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Should Phoenix Park IPO be delayed?
On March 29, speaking to reporters during a break in the Eastern Credit Union’s 40th annual general meeting (AGM) at the La Joya Sporting Complex in St Joseph, Finance Minister Larry Howai said three things that are important to the timing of the Phoenix Park initial public offering (IPO):
Changes would be made to the company’s IPO allocation formula because of the significant issues raised by the Phillip Rahaman affair
The draft prospectus for the Phoenix Park IPO had been completed and dispatched to the Securities and Exchange Commission (SEC) for review and should be ready by the end of April
Cabinet may wish to see all the First Citizens issues sorted out before moving on to the Phoenix Park IPO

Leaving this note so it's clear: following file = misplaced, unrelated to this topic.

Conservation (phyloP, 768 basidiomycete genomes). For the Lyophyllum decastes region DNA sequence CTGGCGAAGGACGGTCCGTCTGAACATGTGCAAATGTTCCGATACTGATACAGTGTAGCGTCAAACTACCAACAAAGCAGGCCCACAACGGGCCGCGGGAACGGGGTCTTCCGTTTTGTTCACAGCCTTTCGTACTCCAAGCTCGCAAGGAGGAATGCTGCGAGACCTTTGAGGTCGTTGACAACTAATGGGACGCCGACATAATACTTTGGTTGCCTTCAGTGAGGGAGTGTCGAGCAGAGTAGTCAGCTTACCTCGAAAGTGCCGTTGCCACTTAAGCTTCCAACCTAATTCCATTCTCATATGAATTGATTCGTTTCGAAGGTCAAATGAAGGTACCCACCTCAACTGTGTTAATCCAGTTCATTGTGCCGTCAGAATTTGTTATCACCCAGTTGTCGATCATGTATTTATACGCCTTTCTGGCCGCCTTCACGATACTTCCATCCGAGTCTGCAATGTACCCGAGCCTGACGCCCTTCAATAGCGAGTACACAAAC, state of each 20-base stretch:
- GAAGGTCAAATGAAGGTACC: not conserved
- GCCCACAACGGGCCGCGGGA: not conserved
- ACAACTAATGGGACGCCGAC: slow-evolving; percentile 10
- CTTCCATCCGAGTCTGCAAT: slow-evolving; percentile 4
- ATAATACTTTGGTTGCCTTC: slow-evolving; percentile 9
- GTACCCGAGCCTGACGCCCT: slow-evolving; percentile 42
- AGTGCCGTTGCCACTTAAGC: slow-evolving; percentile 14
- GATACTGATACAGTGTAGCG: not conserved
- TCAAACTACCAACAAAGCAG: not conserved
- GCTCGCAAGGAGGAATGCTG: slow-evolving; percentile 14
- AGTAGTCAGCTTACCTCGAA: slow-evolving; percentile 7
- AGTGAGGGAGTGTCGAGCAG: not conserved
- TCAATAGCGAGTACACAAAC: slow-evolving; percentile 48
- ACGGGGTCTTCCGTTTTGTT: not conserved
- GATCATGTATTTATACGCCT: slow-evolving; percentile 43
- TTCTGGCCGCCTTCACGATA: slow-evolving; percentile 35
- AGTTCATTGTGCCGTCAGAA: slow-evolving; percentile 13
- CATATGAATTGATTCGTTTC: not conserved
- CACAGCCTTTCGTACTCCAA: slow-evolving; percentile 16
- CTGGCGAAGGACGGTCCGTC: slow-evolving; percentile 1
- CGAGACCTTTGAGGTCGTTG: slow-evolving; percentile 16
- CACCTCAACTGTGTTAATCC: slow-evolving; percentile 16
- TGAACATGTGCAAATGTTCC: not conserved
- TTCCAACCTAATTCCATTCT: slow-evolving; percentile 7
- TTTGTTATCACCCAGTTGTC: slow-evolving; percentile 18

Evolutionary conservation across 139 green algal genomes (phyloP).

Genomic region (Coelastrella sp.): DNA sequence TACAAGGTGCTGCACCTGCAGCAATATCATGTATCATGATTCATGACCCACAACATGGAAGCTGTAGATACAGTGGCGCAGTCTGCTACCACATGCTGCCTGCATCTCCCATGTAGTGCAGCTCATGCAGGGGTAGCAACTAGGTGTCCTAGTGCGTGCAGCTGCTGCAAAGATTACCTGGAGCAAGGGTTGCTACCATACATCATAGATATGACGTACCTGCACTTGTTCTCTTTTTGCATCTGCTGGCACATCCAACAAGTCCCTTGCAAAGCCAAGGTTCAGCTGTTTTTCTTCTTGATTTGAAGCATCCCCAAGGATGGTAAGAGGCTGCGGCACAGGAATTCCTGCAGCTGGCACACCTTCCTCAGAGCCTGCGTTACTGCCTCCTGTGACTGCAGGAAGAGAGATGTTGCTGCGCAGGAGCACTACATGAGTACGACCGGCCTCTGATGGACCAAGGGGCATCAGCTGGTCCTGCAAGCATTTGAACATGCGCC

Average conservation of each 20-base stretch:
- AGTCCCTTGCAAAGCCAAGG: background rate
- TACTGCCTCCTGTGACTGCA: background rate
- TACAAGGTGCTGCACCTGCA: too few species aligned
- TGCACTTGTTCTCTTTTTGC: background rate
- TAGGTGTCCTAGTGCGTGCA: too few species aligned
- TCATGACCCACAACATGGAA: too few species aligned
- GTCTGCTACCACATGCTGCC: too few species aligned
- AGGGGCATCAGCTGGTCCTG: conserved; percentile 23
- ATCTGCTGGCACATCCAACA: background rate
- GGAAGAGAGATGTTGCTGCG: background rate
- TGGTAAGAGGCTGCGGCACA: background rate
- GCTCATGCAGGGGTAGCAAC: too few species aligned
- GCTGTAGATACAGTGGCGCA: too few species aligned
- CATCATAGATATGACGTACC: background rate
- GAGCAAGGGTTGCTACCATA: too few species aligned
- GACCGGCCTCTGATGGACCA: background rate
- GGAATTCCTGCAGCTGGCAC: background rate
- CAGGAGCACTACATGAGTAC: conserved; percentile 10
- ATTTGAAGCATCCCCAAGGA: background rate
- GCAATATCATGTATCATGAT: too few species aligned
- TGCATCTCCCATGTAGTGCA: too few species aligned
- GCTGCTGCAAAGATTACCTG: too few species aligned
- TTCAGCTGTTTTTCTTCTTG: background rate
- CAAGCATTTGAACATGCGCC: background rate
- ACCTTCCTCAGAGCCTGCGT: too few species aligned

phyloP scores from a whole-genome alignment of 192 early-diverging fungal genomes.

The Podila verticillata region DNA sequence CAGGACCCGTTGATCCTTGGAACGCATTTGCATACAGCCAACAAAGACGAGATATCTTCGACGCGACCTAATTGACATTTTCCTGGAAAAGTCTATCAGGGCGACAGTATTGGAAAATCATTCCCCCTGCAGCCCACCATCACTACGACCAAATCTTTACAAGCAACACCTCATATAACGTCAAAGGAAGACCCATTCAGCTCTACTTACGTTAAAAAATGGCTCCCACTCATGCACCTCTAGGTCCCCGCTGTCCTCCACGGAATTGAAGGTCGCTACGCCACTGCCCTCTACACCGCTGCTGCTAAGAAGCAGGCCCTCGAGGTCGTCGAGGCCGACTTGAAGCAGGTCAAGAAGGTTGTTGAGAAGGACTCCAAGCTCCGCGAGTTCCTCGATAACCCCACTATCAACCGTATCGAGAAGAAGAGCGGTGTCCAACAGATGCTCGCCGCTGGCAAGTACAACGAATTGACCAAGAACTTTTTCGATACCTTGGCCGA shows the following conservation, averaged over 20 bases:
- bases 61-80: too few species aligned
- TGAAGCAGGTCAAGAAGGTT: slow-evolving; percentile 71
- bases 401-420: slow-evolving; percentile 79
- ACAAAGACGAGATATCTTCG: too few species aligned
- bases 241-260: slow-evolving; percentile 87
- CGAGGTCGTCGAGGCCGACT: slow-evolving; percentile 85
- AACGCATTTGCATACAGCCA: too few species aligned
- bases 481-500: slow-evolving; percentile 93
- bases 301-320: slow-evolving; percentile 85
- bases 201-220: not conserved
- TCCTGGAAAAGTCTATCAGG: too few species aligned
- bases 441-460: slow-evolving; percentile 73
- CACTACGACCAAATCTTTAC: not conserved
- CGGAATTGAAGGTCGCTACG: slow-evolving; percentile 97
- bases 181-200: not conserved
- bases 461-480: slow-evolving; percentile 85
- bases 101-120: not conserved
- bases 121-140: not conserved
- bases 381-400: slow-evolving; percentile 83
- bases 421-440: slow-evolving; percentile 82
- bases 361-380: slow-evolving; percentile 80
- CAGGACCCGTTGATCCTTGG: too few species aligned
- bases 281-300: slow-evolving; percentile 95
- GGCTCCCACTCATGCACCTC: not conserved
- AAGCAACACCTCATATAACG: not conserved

Now, this column has no issue with the first point made by Mr Howai—as it is clear that future IPO allocation processes must contain more rigorous protection mechanisms to ensure that they are not only fair and equitable but are seen to be fair and equitable.
But the entire investing public—which includes individuals, institutions, such as the NIB, mutual funds and pension plans, as well as companies—should be concerned with the Minister of Finance’s suggestion that the SEC could complete its review of the Phoenix Park prospectus by early May but the actual IPO could be delayed for months if not years.
How else is one to understand Mr Howai’s statement that Cabinet may wish to see all the First Citizens issues sorted out before moving on to the Phoenix Park IPO?
What are all the issues that, in Mr Howai’s view, Cabinet may wish to see sorted out before the next IPO?
Is the honourable minister referring to legal issues and, if he is, would those issues be deemed as having been “sorted out” when the SEC’s investigation of the Rahaman affair is completed and the file handed over to the Director of Public Prosecutions (DPP) for his determination?
Or would the issues be considered to be “sorted out” at the end of whatever procedure the DPP opts to trigger?
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